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Plant Cell Physiol. 2004 Dec;45(12):1798-808.

Cryptochromes and phytochromes synergistically regulate Arabidopsis root greening under blue light.

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  • 1Department of Botany, Graduate School of Science, Kyoto University, Sakyo-Ku, Kyoto, 606-8502 Japan.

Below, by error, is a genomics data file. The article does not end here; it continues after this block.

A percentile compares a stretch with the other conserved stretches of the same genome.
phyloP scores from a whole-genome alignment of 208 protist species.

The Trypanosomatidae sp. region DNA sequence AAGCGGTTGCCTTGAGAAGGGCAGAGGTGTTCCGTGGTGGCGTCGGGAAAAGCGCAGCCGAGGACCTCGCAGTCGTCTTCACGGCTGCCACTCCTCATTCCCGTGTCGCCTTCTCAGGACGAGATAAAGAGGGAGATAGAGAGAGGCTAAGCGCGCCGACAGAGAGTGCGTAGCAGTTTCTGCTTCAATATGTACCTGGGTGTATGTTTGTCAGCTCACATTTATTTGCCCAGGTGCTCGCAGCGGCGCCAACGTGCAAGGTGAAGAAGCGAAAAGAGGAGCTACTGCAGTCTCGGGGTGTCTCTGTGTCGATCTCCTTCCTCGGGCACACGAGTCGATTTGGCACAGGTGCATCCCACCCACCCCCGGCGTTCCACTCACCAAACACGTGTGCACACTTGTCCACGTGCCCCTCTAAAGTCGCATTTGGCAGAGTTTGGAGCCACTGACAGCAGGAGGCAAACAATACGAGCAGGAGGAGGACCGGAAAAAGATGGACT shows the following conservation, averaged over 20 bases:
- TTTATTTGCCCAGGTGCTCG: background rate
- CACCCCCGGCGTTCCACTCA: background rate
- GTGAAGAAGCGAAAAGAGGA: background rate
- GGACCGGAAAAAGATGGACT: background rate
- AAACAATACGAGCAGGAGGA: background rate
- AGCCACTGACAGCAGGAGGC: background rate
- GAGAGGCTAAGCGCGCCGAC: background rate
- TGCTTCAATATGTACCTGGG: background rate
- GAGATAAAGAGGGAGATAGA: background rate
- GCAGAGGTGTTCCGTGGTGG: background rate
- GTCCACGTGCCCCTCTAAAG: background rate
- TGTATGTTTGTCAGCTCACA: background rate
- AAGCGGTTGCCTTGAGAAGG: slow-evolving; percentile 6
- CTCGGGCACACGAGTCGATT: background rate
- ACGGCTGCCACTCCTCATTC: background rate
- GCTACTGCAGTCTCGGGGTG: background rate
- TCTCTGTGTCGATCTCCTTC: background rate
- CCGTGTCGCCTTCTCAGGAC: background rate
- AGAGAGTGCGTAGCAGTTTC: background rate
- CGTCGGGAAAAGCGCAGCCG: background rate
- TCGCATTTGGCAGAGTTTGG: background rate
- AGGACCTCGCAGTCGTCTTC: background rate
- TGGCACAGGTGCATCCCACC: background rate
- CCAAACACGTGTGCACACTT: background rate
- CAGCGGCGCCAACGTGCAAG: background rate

To increase their fitness, plants sense ambient light conditions and modulate their developmental processes by utilizing multiple photoreceptors such as phytochrome, cryptochrome and phototropin. Even roots, which are normally not exposed to light, express photoreceptors and can respond to light by developing chloroplasts. In the present study, root greening was observed in Arabidopsis thaliana. Seedlings were grown under monochromatic light and chlorophyll levels in the roots were determined. It was found that blue light was far more effective at inducing chloroplast development in Arabidopsis roots than was red light, and this response was under the control of a strong synergistic interaction between phytochromes and cryptochromes. As expected, the cry1 mutant was deficient in this response. Interestingly, the phyAphyB double mutant failed to respond to blue light under these conditions. This strongly suggests that either phytochrome A or phytochrome B, in addition to cryptochrome, was required for this blue light response. It was further demonstrated that the expression of photosynthetic genes was regulated in the same way. Dichromatic irradiation experiments indicated that this interaction depends on the level of phyB P(FR). Analysis of the cop1, det1 and hy5 mutants indicated that the corresponding factors were involved in the response.

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